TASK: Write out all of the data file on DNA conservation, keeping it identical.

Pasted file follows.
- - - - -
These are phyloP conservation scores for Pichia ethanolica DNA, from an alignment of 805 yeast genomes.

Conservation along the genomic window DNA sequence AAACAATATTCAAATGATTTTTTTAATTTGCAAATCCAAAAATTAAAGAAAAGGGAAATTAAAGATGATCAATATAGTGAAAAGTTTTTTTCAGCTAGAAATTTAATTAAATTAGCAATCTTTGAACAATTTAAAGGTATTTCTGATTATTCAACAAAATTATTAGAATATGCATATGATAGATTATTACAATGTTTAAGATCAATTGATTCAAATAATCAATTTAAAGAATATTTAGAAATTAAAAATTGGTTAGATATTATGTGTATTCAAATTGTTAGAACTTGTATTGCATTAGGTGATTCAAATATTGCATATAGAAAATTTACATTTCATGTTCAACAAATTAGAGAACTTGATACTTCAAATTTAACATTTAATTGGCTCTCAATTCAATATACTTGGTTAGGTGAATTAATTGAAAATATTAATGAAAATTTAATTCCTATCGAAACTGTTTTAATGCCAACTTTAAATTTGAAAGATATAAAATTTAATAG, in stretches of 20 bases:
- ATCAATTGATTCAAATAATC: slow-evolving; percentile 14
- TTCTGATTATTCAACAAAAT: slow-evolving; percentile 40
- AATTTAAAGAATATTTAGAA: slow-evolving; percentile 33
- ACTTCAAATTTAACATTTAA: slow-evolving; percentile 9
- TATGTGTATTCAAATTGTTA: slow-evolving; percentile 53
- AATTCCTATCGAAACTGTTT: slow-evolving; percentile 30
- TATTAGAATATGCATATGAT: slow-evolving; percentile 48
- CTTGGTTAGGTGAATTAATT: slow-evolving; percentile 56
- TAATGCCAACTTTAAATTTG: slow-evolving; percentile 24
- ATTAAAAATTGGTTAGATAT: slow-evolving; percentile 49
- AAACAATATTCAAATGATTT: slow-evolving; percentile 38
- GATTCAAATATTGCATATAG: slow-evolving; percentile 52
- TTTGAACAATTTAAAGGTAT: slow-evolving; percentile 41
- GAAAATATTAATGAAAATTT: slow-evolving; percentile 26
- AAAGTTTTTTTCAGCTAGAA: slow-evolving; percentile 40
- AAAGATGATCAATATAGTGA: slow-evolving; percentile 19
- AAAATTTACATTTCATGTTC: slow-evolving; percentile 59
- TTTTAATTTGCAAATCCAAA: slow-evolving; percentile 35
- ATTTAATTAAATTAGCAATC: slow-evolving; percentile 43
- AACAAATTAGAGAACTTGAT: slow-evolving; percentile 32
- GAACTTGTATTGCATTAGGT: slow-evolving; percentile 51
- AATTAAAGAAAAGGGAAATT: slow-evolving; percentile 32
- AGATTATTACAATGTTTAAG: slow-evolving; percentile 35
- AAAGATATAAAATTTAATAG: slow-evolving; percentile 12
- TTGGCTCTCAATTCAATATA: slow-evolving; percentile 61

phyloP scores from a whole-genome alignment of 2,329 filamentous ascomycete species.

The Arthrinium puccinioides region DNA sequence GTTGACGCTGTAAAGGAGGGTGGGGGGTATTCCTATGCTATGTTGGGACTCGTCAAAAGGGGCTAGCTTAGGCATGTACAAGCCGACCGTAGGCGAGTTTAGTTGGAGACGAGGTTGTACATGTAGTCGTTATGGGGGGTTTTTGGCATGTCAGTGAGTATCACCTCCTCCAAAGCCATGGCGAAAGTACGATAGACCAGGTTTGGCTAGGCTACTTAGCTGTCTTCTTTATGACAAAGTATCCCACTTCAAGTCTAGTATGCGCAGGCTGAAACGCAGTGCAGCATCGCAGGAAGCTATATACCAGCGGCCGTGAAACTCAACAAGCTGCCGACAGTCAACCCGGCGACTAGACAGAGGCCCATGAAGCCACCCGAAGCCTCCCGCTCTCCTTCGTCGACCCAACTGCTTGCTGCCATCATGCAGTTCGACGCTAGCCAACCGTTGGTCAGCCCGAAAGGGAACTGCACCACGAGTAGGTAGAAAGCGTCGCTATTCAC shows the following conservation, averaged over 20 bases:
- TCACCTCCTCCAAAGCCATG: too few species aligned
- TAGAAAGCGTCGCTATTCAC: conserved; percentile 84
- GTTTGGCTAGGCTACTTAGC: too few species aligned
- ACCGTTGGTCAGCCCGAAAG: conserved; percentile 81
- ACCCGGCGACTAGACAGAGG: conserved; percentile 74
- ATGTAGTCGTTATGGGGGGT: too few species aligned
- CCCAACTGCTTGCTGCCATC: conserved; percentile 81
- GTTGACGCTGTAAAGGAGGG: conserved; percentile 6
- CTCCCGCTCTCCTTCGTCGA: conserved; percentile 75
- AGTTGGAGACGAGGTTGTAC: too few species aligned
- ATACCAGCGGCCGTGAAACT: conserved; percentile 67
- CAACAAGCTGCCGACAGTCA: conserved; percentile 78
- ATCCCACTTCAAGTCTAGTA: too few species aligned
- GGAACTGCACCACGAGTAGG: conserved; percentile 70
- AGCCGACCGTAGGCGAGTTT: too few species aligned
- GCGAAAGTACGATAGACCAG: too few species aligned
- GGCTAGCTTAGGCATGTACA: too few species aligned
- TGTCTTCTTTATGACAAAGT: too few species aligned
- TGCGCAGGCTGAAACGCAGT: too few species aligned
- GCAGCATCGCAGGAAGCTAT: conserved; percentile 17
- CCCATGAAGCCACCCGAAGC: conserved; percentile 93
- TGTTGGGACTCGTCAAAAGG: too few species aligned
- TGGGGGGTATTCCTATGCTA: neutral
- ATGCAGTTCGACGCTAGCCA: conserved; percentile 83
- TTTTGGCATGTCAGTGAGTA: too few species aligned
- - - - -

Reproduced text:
These are phyloP conservation scores for Pichia ethanolica DNA, from an alignment of 805 yeast genomes.

Conservation along the genomic window DNA sequence AAACAATATTCAAATGATTTTTTTAATTTGCAAATCCAAAAATTAAAGAAAAGGGAAATTAAAGATGATCAATATAGTGAAAAGTTTTTTTCAGCTAGAAATTTAATTAAATTAGCAATCTTTGAACAATTTAAAGGTATTTCTGATTATTCAACAAAATTATTAGAATATGCATATGATAGATTATTACAATGTTTAAGATCAATTGATTCAAATAATCAATTTAAAGAATATTTAGAAATTAAAAATTGGTTAGATATTATGTGTATTCAAATTGTTAGAACTTGTATTGCATTAGGTGATTCAAATATTGCATATAGAAAATTTACATTTCATGTTCAACAAATTAGAGAACTTGATACTTCAAATTTAACATTTAATTGGCTCTCAATTCAATATACTTGGTTAGGTGAATTAATTGAAAATATTAATGAAAATTTAATTCCTATCGAAACTGTTTTAATGCCAACTTTAAATTTGAAAGATATAAAATTTAATAG, in stretches of 20 bases:
- ATCAATTGATTCAAATAATC: slow-evolving; percentile 14
- TTCTGATTATTCAACAAAAT: slow-evolving; percentile 40
- AATTTAAAGAATATTTAGAA: slow-evolving; percentile 33
- ACTTCAAATTTAACATTTAA: slow-evolving; percentile 9
- TATGTGTATTCAAATTGTTA: slow-evolving; percentile 53
- AATTCCTATCGAAACTGTTT: slow-evolving; percentile 30
- TATTAGAATATGCATATGAT: slow-evolving; percentile 48
- CTTGGTTAGGTGAATTAATT: slow-evolving; percentile 56
- TAATGCCAACTTTAAATTTG: slow-evolving; percentile 24
- ATTAAAAATTGGTTAGATAT: slow-evolving; percentile 49
- AAACAATATTCAAATGATTT: slow-evolving; percentile 38
- GATTCAAATATTGCATATAG: slow-evolving; percentile 52
- TTTGAACAATTTAAAGGTAT: slow-evolving; percentile 41
- GAAAATATTAATGAAAATTT: slow-evolving; percentile 26
- AAAGTTTTTTTCAGCTAGAA: slow-evolving; percentile 40
- AAAGATGATCAATATAGTGA: slow-evolving; percentile 19
- AAAATTTACATTTCATGTTC: slow-evolving; percentile 59
- TTTTAATTTGCAAATCCAAA: slow-evolving; percentile 35
- ATTTAATTAAATTAGCAATC: slow-evolving; percentile 43
- AACAAATTAGAGAACTTGAT: slow-evolving; percentile 32
- GAACTTGTATTGCATTAGGT: slow-evolving; percentile 51
- AATTAAAGAAAAGGGAAATT: slow-evolving; percentile 32
- AGATTATTACAATGTTTAAG: slow-evolving; percentile 35
- AAAGATATAAAATTTAATAG: slow-evolving; percentile 12
- TTGGCTCTCAATTCAATATA: slow-evolving; percentile 61

phyloP scores from a whole-genome alignment of 2,329 filamentous ascomycete species.

The Arthrinium puccinioides region DNA sequence GTTGACGCTGTAAAGGAGGGTGGGGGGTATTCCTATGCTATGTTGGGACTCGTCAAAAGGGGCTAGCTTAGGCATGTACAAGCCGACCGTAGGCGAGTTTAGTTGGAGACGAGGTTGTACATGTAGTCGTTATGGGGGGTTTTTGGCATGTCAGTGAGTATCACCTCCTCCAAAGCCATGGCGAAAGTACGATAGACCAGGTTTGGCTAGGCTACTTAGCTGTCTTCTTTATGACAAAGTATCCCACTTCAAGTCTAGTATGCGCAGGCTGAAACGCAGTGCAGCATCGCAGGAAGCTATATACCAGCGGCCGTGAAACTCAACAAGCTGCCGACAGTCAACCCGGCGACTAGACAGAGGCCCATGAAGCCACCCGAAGCCTCCCGCTCTCCTTCGTCGACCCAACTGCTTGCTGCCATCATGCAGTTCGACGCTAGCCAACCGTTGGTCAGCCCGAAAGGGAACTGCACCACGAGTAGGTAGAAAGCGTCGCTATTCAC shows the following conservation, averaged over 20 bases:
- TCACCTCCTCCAAAGCCATG: too few species aligned
- TAGAAAGCGTCGCTATTCAC: conserved; percentile 84
- GTTTGGCTAGGCTACTTAGC: too few species aligned
- ACCGTTGGTCAGCCCGAAAG: conserved; percentile 81
- ACCCGGCGACTAGACAGAGG: conserved; percentile 74
- ATGTAGTCGTTATGGGGGGT: too few species aligned
- CCCAACTGCTTGCTGCCATC: conserved; percentile 81
- GTTGACGCTGTAAAGGAGGG: conserved; percentile 6
- CTCCCGCTCTCCTTCGTCGA: conserved; percentile 75
- AGTTGGAGACGAGGTTGTAC: too few species aligned
- ATACCAGCGGCCGTGAAACT: conserved; percentile 67
- CAACAAGCTGCCGACAGTCA: conserved; percentile 78
- ATCCCACTTCAAGTCTAGTA: too few species aligned
- GGAACTGCACCACGAGTAGG: conserved; percentile 70
- AGCCGACCGTAGGCGAGTTT: too few species aligned
- GCGAAAGTACGATAGACCAG: too few species aligned
- GGCTAGCTTAGGCATGTACA: too few species aligned
- TGTCTTCTTTATGACAAAGT: too few species aligned
- TGCGCAGGCTGAAACGCAGT: too few species aligned
- GCAGCATCGCAGGAAGCTAT: conserved; percentile 17
- CCCATGAAGCCACCCGAAGC: conserved; percentile 93
- TGTTGGGACTCGTCAAAAGG: too few species aligned
- TGGGGGGTATTCCTATGCTA: neutral
- ATGCAGTTCGACGCTAGCCA: conserved; percentile 83
- TTTTGGCATGTCAGTGAGTA: too few species aligned